Yes, I do not think that this is role that will become extinct. We live in an age where progress has still to be made, especially in Bulgaria, and we will need hero-intellectuals. In future, comprehension will naturally become more readily available. Everyone who has graduated university will possess the coefficient “intellectual”. Anyhow, intellectuals who are able to lift an enormous intellectual weight will still be necessary. That is what Evgeni Daynov has done, but that heroic element in his article goes too far. The risk hides in becoming an intellectual-David against the mass of other intellectuals - Goliad The last intellectual action always turns against its author. The consequent intellectual position is: “Yes, I believe in what I am saying, but I am probably wrong.” However, saying this negates the social effect of your statements.
Bourdieu states: “The intellectual proves himself in the battle with the specific laws of politics.” Is he an eternal oppositioner?
Good thesis! Politics always operates too instrumental with orientation to clear and close goals. Harmonisation of close and distant goals is what distinguishes the intellectual position. Therefore, I personally believe that Bourdieu is right.
Did the Bulgarian intellectual fail precisely in harmonising the divergent goals during the realisation of the transition?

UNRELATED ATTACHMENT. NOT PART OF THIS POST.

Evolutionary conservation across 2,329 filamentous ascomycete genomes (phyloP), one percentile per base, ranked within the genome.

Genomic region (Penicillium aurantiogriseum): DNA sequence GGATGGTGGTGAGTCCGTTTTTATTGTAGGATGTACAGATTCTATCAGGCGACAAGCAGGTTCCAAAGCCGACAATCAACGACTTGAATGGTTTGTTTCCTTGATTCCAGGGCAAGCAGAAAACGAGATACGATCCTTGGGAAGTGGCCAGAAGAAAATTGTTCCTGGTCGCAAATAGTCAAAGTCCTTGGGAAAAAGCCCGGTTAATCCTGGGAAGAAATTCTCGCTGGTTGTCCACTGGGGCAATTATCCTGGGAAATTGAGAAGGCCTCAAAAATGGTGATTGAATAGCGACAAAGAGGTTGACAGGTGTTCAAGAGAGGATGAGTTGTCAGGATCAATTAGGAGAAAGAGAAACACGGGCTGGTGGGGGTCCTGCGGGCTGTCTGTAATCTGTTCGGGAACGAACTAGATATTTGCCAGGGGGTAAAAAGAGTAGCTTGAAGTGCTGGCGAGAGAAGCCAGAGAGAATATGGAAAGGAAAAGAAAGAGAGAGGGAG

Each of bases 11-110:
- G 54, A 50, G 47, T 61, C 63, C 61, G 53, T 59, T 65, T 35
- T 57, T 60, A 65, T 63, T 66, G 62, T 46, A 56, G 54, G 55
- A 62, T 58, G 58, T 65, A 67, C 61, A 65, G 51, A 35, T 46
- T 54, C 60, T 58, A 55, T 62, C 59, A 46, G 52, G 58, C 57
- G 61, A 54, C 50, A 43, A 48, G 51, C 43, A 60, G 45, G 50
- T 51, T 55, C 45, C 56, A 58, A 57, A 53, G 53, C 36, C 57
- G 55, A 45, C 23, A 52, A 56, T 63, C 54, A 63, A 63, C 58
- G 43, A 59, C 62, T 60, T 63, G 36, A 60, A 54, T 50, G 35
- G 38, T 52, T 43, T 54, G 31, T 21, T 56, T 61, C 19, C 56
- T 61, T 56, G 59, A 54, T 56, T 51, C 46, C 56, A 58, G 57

I cannot say that. There are some intellectuals who have failed and some who have not. Besides, there are intellectuals who have failed in a particular instance, but succeeded in another. I do not believe that intellectuals have been useful to the politicians in many cases. Neither do I believe that politicians have found a way to make use of them to the degree that they could. Intellectuals themselves cannot communicate well with the authority, eve though they often strive to be close to it. Moreover, the Bulgarian transition is not over yet. It persists, twists and turns… That is normal – it concerns a large change which cannot take place during only a few years. Perhaps under different circumstances and combinations it could have taken less time. It is recommendable that the political authority is more open to intellectuals and hears them. Moreover, it needs to take account not of a single intellectual but of different ones because their opinions will vary.
As I understand, you consider yourself to be an intellectual?
Yes, I strive to be an intellectual for the most part of the day. However, I do not succeed every day. There are times when I am not, when I am a completely ineffective human being who cannot find an explanation even for the most obvious things.
In that case, how would you comment Paul Johnson’s call: “Beware of the intellectuals!”
The appeal is correct. The intellectual may be particularly harmful when someone has prepared to act according to a simple plan because the acts need to be performed following a simple scheme, but he listens to the elaborate words of an intellectual. This does not mean that elaborate opinions are harmful always and in every respect. Neither does it mean that you should not intellectualise.
Taken by Mitko Nedkov, ’Culture'